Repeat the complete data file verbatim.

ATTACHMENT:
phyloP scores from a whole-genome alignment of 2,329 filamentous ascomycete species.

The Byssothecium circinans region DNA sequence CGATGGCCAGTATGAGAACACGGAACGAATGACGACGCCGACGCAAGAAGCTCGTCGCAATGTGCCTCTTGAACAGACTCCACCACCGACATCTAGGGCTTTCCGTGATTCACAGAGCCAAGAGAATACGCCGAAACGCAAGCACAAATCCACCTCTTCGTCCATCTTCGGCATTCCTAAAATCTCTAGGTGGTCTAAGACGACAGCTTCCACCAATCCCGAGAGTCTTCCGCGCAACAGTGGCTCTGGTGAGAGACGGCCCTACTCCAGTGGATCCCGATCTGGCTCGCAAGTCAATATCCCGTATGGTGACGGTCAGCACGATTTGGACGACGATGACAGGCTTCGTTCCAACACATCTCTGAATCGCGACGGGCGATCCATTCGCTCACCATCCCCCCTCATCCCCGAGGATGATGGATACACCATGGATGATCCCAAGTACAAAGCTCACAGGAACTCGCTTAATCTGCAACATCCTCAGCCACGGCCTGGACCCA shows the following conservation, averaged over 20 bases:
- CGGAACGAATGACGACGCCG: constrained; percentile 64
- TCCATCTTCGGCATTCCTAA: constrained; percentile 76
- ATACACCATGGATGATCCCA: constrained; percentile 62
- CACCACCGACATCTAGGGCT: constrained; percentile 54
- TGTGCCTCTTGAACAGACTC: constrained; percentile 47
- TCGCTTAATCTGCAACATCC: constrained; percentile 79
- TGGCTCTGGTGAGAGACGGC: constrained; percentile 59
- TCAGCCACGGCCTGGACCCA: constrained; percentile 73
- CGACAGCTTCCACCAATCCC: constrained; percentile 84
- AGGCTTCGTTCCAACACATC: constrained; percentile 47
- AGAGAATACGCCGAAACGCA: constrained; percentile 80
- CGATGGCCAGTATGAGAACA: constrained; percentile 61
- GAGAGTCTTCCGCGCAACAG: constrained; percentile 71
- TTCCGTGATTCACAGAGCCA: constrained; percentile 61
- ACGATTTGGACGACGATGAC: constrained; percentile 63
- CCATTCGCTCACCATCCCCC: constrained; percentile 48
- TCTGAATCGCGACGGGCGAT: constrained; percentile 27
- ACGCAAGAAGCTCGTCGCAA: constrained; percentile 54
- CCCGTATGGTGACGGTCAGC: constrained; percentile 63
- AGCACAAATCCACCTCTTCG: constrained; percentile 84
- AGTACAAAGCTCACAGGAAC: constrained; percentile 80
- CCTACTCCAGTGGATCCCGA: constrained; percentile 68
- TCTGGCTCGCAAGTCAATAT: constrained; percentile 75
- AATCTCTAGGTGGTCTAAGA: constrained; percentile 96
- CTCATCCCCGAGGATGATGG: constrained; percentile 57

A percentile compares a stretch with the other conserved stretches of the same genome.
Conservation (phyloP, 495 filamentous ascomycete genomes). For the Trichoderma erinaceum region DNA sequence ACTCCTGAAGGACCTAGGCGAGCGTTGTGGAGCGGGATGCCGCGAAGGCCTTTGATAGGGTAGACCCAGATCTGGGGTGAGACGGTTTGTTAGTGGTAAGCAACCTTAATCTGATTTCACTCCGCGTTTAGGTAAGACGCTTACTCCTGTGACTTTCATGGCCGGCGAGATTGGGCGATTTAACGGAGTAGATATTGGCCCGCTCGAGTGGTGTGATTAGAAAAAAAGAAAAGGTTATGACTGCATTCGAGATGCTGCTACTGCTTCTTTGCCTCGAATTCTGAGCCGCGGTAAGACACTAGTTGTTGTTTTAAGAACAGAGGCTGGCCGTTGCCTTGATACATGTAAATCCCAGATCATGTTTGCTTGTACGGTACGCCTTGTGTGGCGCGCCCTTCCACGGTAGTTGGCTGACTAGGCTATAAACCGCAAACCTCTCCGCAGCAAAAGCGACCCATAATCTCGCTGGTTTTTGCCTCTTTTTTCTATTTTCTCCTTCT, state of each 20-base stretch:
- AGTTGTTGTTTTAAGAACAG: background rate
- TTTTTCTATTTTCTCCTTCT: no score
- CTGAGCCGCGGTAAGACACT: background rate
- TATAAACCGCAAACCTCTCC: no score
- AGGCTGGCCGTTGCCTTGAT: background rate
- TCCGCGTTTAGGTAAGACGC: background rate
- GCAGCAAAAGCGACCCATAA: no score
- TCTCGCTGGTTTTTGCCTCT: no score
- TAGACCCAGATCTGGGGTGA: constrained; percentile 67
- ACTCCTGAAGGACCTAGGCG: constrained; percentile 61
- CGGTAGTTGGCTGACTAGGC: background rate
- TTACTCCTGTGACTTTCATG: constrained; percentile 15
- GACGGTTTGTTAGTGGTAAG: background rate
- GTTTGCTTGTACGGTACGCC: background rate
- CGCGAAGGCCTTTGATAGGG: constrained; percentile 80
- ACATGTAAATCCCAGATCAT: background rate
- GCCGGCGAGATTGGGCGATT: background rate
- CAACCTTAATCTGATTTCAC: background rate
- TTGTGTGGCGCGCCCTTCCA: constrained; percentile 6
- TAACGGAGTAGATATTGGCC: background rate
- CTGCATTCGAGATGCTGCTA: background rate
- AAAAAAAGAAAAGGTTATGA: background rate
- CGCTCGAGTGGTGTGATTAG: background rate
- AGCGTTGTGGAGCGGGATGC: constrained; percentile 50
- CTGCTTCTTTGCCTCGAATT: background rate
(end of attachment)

phyloP scores from a whole-genome alignment of 2,329 filamentous ascomycete species.

The Byssothecium circinans region DNA sequence CGATGGCCAGTATGAGAACACGGAACGAATGACGACGCCGACGCAAGAAGCTCGTCGCAATGTGCCTCTTGAACAGACTCCACCACCGACATCTAGGGCTTTCCGTGATTCACAGAGCCAAGAGAATACGCCGAAACGCAAGCACAAATCCACCTCTTCGTCCATCTTCGGCATTCCTAAAATCTCTAGGTGGTCTAAGACGACAGCTTCCACCAATCCCGAGAGTCTTCCGCGCAACAGTGGCTCTGGTGAGAGACGGCCCTACTCCAGTGGATCCCGATCTGGCTCGCAAGTCAATATCCCGTATGGTGACGGTCAGCACGATTTGGACGACGATGACAGGCTTCGTTCCAACACATCTCTGAATCGCGACGGGCGATCCATTCGCTCACCATCCCCCCTCATCCCCGAGGATGATGGATACACCATGGATGATCCCAAGTACAAAGCTCACAGGAACTCGCTTAATCTGCAACATCCTCAGCCACGGCCTGGACCCA shows the following conservation, averaged over 20 bases:
- CGGAACGAATGACGACGCCG: constrained; percentile 64
- TCCATCTTCGGCATTCCTAA: constrained; percentile 76
- ATACACCATGGATGATCCCA: constrained; percentile 62
- CACCACCGACATCTAGGGCT: constrained; percentile 54
- TGTGCCTCTTGAACAGACTC: constrained; percentile 47
- TCGCTTAATCTGCAACATCC: constrained; percentile 79
- TGGCTCTGGTGAGAGACGGC: constrained; percentile 59
- TCAGCCACGGCCTGGACCCA: constrained; percentile 73
- CGACAGCTTCCACCAATCCC: constrained; percentile 84
- AGGCTTCGTTCCAACACATC: constrained; percentile 47
- AGAGAATACGCCGAAACGCA: constrained; percentile 80
- CGATGGCCAGTATGAGAACA: constrained; percentile 61
- GAGAGTCTTCCGCGCAACAG: constrained; percentile 71
- TTCCGTGATTCACAGAGCCA: constrained; percentile 61
- ACGATTTGGACGACGATGAC: constrained; percentile 63
- CCATTCGCTCACCATCCCCC: constrained; percentile 48
- TCTGAATCGCGACGGGCGAT: constrained; percentile 27
- ACGCAAGAAGCTCGTCGCAA: constrained; percentile 54
- CCCGTATGGTGACGGTCAGC: constrained; percentile 63
- AGCACAAATCCACCTCTTCG: constrained; percentile 84
- AGTACAAAGCTCACAGGAAC: constrained; percentile 80
- CCTACTCCAGTGGATCCCGA: constrained; percentile 68
- TCTGGCTCGCAAGTCAATAT: constrained; percentile 75
- AATCTCTAGGTGGTCTAAGA: constrained; percentile 96
- CTCATCCCCGAGGATGATGG: constrained; percentile 57

A percentile compares a stretch with the other conserved stretches of the same genome.
Conservation (phyloP, 495 filamentous ascomycete genomes). For the Trichoderma erinaceum region DNA sequence ACTCCTGAAGGACCTAGGCGAGCGTTGTGGAGCGGGATGCCGCGAAGGCCTTTGATAGGGTAGACCCAGATCTGGGGTGAGACGGTTTGTTAGTGGTAAGCAACCTTAATCTGATTTCACTCCGCGTTTAGGTAAGACGCTTACTCCTGTGACTTTCATGGCCGGCGAGATTGGGCGATTTAACGGAGTAGATATTGGCCCGCTCGAGTGGTGTGATTAGAAAAAAAGAAAAGGTTATGACTGCATTCGAGATGCTGCTACTGCTTCTTTGCCTCGAATTCTGAGCCGCGGTAAGACACTAGTTGTTGTTTTAAGAACAGAGGCTGGCCGTTGCCTTGATACATGTAAATCCCAGATCATGTTTGCTTGTACGGTACGCCTTGTGTGGCGCGCCCTTCCACGGTAGTTGGCTGACTAGGCTATAAACCGCAAACCTCTCCGCAGCAAAAGCGACCCATAATCTCGCTGGTTTTTGCCTCTTTTTTCTATTTTCTCCTTCT, state of each 20-base stretch:
- AGTTGTTGTTTTAAGAACAG: background rate
- TTTTTCTATTTTCTCCTTCT: no score
- CTGAGCCGCGGTAAGACACT: background rate
- TATAAACCGCAAACCTCTCC: no score
- AGGCTGGCCGTTGCCTTGAT: background rate
- TCCGCGTTTAGGTAAGACGC: background rate
- GCAGCAAAAGCGACCCATAA: no score
- TCTCGCTGGTTTTTGCCTCT: no score
- TAGACCCAGATCTGGGGTGA: constrained; percentile 67
- ACTCCTGAAGGACCTAGGCG: constrained; percentile 61
- CGGTAGTTGGCTGACTAGGC: background rate
- TTACTCCTGTGACTTTCATG: constrained; percentile 15
- GACGGTTTGTTAGTGGTAAG: background rate
- GTTTGCTTGTACGGTACGCC: background rate
- CGCGAAGGCCTTTGATAGGG: constrained; percentile 80
- ACATGTAAATCCCAGATCAT: background rate
- GCCGGCGAGATTGGGCGATT: background rate
- CAACCTTAATCTGATTTCAC: background rate
- TTGTGTGGCGCGCCCTTCCA: constrained; percentile 6
- TAACGGAGTAGATATTGGCC: background rate
- CTGCATTCGAGATGCTGCTA: background rate
- AAAAAAAGAAAAGGTTATGA: background rate
- CGCTCGAGTGGTGTGATTAG: background rate
- AGCGTTGTGGAGCGGGATGC: constrained; percentile 50
- CTGCTTCTTTGCCTCGAATT: background rate